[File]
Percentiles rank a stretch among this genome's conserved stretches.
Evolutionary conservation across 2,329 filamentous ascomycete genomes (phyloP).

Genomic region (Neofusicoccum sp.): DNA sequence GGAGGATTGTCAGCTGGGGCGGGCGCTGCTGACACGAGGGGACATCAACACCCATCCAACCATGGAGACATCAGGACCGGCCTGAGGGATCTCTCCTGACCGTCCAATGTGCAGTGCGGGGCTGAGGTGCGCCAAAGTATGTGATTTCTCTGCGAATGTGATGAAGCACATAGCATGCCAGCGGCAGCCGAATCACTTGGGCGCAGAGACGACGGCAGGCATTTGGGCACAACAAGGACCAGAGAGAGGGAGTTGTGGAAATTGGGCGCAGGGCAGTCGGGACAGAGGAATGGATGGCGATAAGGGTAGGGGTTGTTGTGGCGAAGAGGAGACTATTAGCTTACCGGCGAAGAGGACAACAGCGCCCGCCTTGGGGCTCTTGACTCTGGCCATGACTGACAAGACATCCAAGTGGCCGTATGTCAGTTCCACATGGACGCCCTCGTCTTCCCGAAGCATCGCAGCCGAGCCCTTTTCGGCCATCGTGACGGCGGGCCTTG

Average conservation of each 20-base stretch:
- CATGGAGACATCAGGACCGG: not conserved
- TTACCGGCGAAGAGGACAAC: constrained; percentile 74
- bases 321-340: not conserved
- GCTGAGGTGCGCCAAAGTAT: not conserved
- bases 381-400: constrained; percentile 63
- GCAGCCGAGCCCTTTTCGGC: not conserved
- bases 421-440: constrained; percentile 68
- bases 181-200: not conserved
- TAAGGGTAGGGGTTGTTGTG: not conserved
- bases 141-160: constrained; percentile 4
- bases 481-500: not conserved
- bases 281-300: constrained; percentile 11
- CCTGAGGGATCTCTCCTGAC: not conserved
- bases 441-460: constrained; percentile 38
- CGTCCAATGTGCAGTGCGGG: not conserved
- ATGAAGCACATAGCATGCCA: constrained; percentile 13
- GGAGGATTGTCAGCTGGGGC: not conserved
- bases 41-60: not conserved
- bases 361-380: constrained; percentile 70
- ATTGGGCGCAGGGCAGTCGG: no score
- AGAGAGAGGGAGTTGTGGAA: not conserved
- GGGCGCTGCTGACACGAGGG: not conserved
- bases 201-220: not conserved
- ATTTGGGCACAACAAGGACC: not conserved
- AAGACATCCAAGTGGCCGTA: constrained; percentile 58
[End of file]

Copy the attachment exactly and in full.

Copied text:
Percentiles rank a stretch among this genome's conserved stretches.
Evolutionary conservation across 2,329 filamentous ascomycete genomes (phyloP).

Genomic region (Neofusicoccum sp.): DNA sequence GGAGGATTGTCAGCTGGGGCGGGCGCTGCTGACACGAGGGGACATCAACACCCATCCAACCATGGAGACATCAGGACCGGCCTGAGGGATCTCTCCTGACCGTCCAATGTGCAGTGCGGGGCTGAGGTGCGCCAAAGTATGTGATTTCTCTGCGAATGTGATGAAGCACATAGCATGCCAGCGGCAGCCGAATCACTTGGGCGCAGAGACGACGGCAGGCATTTGGGCACAACAAGGACCAGAGAGAGGGAGTTGTGGAAATTGGGCGCAGGGCAGTCGGGACAGAGGAATGGATGGCGATAAGGGTAGGGGTTGTTGTGGCGAAGAGGAGACTATTAGCTTACCGGCGAAGAGGACAACAGCGCCCGCCTTGGGGCTCTTGACTCTGGCCATGACTGACAAGACATCCAAGTGGCCGTATGTCAGTTCCACATGGACGCCCTCGTCTTCCCGAAGCATCGCAGCCGAGCCCTTTTCGGCCATCGTGACGGCGGGCCTTG

Average conservation of each 20-base stretch:
- CATGGAGACATCAGGACCGG: not conserved
- TTACCGGCGAAGAGGACAAC: constrained; percentile 74
- bases 321-340: not conserved
- GCTGAGGTGCGCCAAAGTAT: not conserved
- bases 381-400: constrained; percentile 63
- GCAGCCGAGCCCTTTTCGGC: not conserved
- bases 421-440: constrained; percentile 68
- bases 181-200: not conserved
- TAAGGGTAGGGGTTGTTGTG: not conserved
- bases 141-160: constrained; percentile 4
- bases 481-500: not conserved
- bases 281-300: constrained; percentile 11
- CCTGAGGGATCTCTCCTGAC: not conserved
- bases 441-460: constrained; percentile 38
- CGTCCAATGTGCAGTGCGGG: not conserved
- ATGAAGCACATAGCATGCCA: constrained; percentile 13
- GGAGGATTGTCAGCTGGGGC: not conserved
- bases 41-60: not conserved
- bases 361-380: constrained; percentile 70
- ATTGGGCGCAGGGCAGTCGG: no score
- AGAGAGAGGGAGTTGTGGAA: not conserved
- GGGCGCTGCTGACACGAGGG: not conserved
- bases 201-220: not conserved
- ATTTGGGCACAACAAGGACC: not conserved
- AAGACATCCAAGTGGCCGTA: constrained; percentile 58